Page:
After guests depart, I keep handwritten notes from them in a small wooden box. Little doodles and scribbles, asking me where I purchased various furniture items or complimented my upcycled spice rack. Many times, just a simple thank you for a nice place to sleep.

I love Airbnb. I love being a host.

But when it comes to romantic endeavors, I’m private. I don’t typically use Tinder or OKCupid, though I have profiles up. I dislike blind dates, and my adventurous nature does not extend to that part of my life.

I’ve always opted for intimate relationships with men I’ve known first. Friends, co-workers turned something else. This is comfortable to me. This feels natural to me.

Thrusting myself into a situation with a stranger does not. I make very few exceptions.

I still didn’t attribute Airbnb to these two face-to-face encounters. They were just approaching a girl, I rationalized. It was fine. We could have met anywhere, and the behavior would have been the same.

Not too long after that, I got a last-minute booking request from a guy named Rory*. Rory was driving from Greensboro for a last minute work trip, and asked if he could stay in my studio.

I agreed, and as soon as I confirmed his reservation, he said:

“Maybe we could grab a drink when I get there.”

I didn’t think much of it. I had rehearsal, was getting ready to go to Europe in a few days, and didn’t have a lot of spare time to go out. I let him know that, and he seemed fine with it.

When I got home, he was still up.

We did end up getting that drink — Rory was surprisingly attractive — but instead of a bar, we sipped beers on my porch. Under different circumstances, I would have considered it. But he was a guest, so I saw it as a professional kind of thing and only engaged him in friendly chatter.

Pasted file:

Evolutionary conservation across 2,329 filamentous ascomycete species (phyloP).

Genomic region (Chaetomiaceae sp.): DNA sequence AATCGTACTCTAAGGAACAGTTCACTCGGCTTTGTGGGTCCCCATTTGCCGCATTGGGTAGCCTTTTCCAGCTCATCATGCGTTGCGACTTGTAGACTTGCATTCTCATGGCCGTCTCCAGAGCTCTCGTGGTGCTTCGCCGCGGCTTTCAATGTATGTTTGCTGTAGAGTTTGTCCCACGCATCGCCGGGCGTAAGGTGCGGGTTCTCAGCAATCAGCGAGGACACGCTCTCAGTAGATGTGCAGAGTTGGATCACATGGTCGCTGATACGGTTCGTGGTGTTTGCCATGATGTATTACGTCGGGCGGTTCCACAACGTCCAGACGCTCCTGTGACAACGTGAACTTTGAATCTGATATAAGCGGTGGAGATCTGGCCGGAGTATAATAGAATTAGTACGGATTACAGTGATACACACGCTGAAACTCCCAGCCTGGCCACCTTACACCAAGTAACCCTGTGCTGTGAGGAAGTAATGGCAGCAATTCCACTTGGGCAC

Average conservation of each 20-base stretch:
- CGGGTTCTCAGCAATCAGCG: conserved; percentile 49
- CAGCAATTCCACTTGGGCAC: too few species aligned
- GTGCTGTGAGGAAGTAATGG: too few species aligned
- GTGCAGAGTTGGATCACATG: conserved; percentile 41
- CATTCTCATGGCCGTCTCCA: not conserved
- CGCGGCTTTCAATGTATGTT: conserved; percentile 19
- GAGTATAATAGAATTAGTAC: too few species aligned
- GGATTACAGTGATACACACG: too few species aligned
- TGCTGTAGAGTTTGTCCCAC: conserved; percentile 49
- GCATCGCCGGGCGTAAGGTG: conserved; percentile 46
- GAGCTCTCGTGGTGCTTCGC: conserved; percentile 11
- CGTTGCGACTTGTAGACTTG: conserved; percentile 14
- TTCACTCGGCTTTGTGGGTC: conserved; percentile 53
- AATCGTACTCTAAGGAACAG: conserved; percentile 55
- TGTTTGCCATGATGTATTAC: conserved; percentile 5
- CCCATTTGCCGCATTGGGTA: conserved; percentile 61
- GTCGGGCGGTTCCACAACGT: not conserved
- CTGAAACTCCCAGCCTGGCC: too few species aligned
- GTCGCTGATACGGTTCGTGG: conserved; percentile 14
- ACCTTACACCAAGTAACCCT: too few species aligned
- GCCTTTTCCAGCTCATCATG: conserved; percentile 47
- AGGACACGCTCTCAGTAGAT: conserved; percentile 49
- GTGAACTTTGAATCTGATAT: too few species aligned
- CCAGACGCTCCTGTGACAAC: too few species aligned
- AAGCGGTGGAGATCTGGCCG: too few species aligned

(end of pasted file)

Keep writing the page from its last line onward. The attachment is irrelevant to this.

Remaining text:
He started to tell me about himself first. He talked about his experience traveling around the state for work, and how much he enjoyed being on the road. Then, he started to talk about his plans to buy a house. I was impressed.

It wasn’t until he brought up Iceland (my favorite place) and minimalism (my favorite thing) that I came to a revelation: Rory knew me.

He already knew who I was.

I never had concrete proof that Rory came to see me specifically, but there was smoke. He wanted to visit Reykjavik, more than anything. His plans were to Airbnb out his own home, then travel the world.

When he asked to have breakfast with me, I declined. I was in fact, seeing someone else who came over after Rory went to sleep, and when I told him my suspicions, got wide-eyed and said:

“And he’s here? Sleeping in your house?”

Indeed. He was.

Airbnb encourages hosts to be personal. Renters (myself included) want to know who they’re staying with. When you first create a profile, prompts ask you to share more and more information about yourself.

A photo, a summary. What you do for a living. Your favorite spots. Basically, everything that someone could see from being friends with you on Facebook, or by following you on Twitter.

Airbnb is about community. It’s about feeling as if you belong — but what happens when you don’t feel safe in your own home?

In the platform’s new Discrimination & Belonging Policy, hosts must agree to: “to treat everyone — regardless of race, religion, national origin, ethnicity, disability, sex, gender identity, sexual orientation or age — with respect, and without judgement or bias.”

This policy, while one of my favorite things about Airbnb, is also where things get a little grey. Though I’ve hosted multiple men in my home, of all ages and backgrounds without any kind of issue, I’ve also had to decline potential guests who seem uncomfortably… aggressive… about wanting to stay in my home.